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Speaking Out On The Perils of SUVs

Jan 22, 2003 | The Los Angeles Times Jeffrey W. Runge, chief of the National Highway Traffic Safety Administration, stunned the auto industry last week in a speech by declaring that sport utility vehicles are not safe enough and consumers should reconsider buying them.

No federal regulator ever has delivered such a tough message about SUV safety, experts say, and it was doubly surprising given that SUVs account for virtually all of the profits earned by the domestic auto industry.

But Runge doesn't fit the mold of most federal bureaucrats.

Almost his entire career has been spent as an emergency room physician and not as a government employee or a political operative. At the North Carolina hospital where he worked, he treated 30,000 people, a third of them injured in automobile accidents.

With that experience, Runge's warning about SUVs has added credibility. Although SUVs accounted for just 3% of all highway crashes in 2001, they were responsible for about 30% of vehicle fatalities.

The reason is simple: The top-heavy vehicles easily roll over if an evasive maneuver is attempted or if the vehicles begin to spin. During a rollover, occupants can be thrown out the windows or killed when the roof collapses. And SUVs' heavy weight and high profile are deadly to occupants of the vehicles they hit.

The American public has come to think of SUVs as safe, something that makes them king of the road. But as statistics show, they not only are unsafe for occupants but also represent a high risk for drivers who must share the road with the behemoths.

Not long after Runge made the remarks, officials at NHTSA were downplaying them, saying they represent no change in the position of the agency and that Runge had made the same points before in a private meeting last year with reporters.

But safety experts across the country dismissed that as revisionist history.

"To me, the landmark feature of the speech was his assertion that SUVs are not safe enough to buy," said Clarence Ditlow, executive director of the Center for Auto Safety. "Rollovers are the most lethal crash you can have."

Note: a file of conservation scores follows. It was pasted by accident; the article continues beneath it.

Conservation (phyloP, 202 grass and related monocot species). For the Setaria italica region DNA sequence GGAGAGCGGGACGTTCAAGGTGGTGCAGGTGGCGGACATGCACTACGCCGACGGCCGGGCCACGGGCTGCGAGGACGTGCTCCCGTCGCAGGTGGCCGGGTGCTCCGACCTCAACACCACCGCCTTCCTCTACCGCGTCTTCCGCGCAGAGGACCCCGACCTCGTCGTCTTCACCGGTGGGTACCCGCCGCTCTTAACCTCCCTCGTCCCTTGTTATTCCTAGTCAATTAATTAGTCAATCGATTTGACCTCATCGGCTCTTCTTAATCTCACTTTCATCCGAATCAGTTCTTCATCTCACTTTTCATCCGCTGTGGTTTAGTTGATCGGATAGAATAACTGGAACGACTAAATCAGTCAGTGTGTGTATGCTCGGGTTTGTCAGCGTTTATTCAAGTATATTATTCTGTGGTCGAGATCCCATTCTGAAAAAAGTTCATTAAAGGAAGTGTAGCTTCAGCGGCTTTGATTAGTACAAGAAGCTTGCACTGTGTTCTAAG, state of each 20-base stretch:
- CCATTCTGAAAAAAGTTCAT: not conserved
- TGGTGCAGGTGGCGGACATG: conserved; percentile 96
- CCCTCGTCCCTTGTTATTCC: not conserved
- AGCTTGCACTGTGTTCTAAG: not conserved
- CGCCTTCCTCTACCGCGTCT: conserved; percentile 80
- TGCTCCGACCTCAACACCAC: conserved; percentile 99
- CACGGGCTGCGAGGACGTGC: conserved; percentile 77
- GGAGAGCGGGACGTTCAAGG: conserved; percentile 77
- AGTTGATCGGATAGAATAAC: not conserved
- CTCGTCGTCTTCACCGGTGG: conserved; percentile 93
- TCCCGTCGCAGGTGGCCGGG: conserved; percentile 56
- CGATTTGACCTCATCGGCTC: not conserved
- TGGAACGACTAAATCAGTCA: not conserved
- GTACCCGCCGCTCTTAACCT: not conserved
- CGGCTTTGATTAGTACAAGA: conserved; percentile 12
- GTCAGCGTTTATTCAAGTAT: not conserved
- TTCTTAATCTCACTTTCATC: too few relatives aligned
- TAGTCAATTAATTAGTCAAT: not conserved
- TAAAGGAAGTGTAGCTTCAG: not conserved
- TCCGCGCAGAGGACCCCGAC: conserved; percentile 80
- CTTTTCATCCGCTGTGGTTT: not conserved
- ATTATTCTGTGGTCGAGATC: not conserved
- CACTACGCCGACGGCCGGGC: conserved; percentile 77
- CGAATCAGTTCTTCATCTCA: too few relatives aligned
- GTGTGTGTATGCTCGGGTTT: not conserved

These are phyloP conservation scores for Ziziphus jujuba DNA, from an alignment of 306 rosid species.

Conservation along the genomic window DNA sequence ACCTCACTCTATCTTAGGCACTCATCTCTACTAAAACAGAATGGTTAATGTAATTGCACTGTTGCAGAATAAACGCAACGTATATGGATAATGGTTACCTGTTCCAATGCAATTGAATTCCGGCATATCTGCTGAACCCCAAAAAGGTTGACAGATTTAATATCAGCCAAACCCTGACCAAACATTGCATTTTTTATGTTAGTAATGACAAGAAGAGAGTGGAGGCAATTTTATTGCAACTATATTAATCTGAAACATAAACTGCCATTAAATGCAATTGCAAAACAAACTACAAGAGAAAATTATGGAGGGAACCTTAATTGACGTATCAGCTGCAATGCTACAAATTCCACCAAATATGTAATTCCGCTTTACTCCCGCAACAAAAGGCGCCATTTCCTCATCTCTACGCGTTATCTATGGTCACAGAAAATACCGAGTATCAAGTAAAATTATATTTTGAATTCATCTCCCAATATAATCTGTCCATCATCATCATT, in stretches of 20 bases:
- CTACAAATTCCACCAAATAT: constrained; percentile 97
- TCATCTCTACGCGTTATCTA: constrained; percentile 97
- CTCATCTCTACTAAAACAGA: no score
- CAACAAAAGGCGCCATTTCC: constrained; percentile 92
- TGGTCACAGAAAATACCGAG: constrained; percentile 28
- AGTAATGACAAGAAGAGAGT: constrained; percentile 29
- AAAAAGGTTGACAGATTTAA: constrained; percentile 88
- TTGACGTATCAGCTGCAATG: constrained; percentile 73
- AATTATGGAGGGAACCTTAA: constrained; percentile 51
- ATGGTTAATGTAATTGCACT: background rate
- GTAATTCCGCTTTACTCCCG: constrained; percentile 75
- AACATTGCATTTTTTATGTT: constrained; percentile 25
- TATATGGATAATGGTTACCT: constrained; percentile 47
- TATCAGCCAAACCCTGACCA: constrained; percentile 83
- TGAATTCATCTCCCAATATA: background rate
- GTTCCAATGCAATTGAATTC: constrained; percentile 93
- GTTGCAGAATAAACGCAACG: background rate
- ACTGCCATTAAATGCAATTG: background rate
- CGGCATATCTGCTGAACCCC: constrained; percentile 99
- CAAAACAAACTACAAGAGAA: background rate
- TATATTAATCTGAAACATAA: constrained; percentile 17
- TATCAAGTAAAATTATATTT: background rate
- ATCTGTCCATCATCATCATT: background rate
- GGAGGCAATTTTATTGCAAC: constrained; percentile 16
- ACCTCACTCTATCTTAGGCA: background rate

Rosemary Shahan, executive director of Consumers for Auto Reliability and Safety, worried that if Runge continued to speak out, the Bush administration would get rid of him.

"I was astounded he would be so honest," Shahan said. "It was almost like somebody gave him truth serum."

The auto industry clearly was stunned by the speech. General Motors Corp., the world's largest auto manufacturer, lambasted Runge's remarks.

"According to NHTSA's own factual data, SUVs are among the safest vehicles on the road and have contributed to the dramatic decline in the nation's fatality rate over the last decade," GM said. "To assert otherwise is not only contrary to the facts gathered by his own agency over the last decade but unfair to the thousands of men and women who have spent their professional lives making vehicles safer."

Runge's interpretation of the NHTSA data is clearly different. He noted that the fatality rate per 100,000 registered SUVs is three times higher than for passenger cars. How did consumers get the idea that SUV are safe vehicles?

About 10,000 people annually are killed in rollover accidents, prompting calls for NHTSA to take action. Runge stopped short of that, however, calling instead for a continued industry effort to develop and offer head-protection air bags. Such air bags help keep occupants inside the vehicles during a crash. But they seldom prevent injuries when roofs collapse, according to Ditlow.

Although Runge did not mention it, improving roof strength would help prevent half the deaths from rollover accidents, Ditlow said.

Carmakers could strengthen roofs for as little as $25 to $50 per vehicle, mainly by adding metal reinforcements in pillars and in cross structures, Ditlow said. Head-protection air bags, however, cost about $200 per vehicle.

"When he talks about head-restraint air bags, he is just showing his inexperience," Ditlow said.

Nonetheless, Runge's remarks could bring far-reaching benefits, Ditlow said.

"Eighty percent of people think SUVs look cool, but if they think they are death traps, they won't want them," he said.

As for the risks SUVs pose to other vehicles, Runge noted in his speech that there are 26 deaths in passenger cars for every one in an SUV in cases in which the cars are broadsided by the larger vehicles. That problem can be solved only by making SUVs lighter, lower and softer. Of course, doing all that to an SUV would make it more like a station wagon or the modern-day equivalent, a crossover vehicle. In his speech, Runge praised the industry's innovative work on crossover vehicles.

Why did Runge make the speech?

"We are all wondering what the turnaround was all about," said Sally Greenberg, senior product safety counsel at Consumers Union. "Runge is a new and very independent voice at NHTSA. We applaud his openness."

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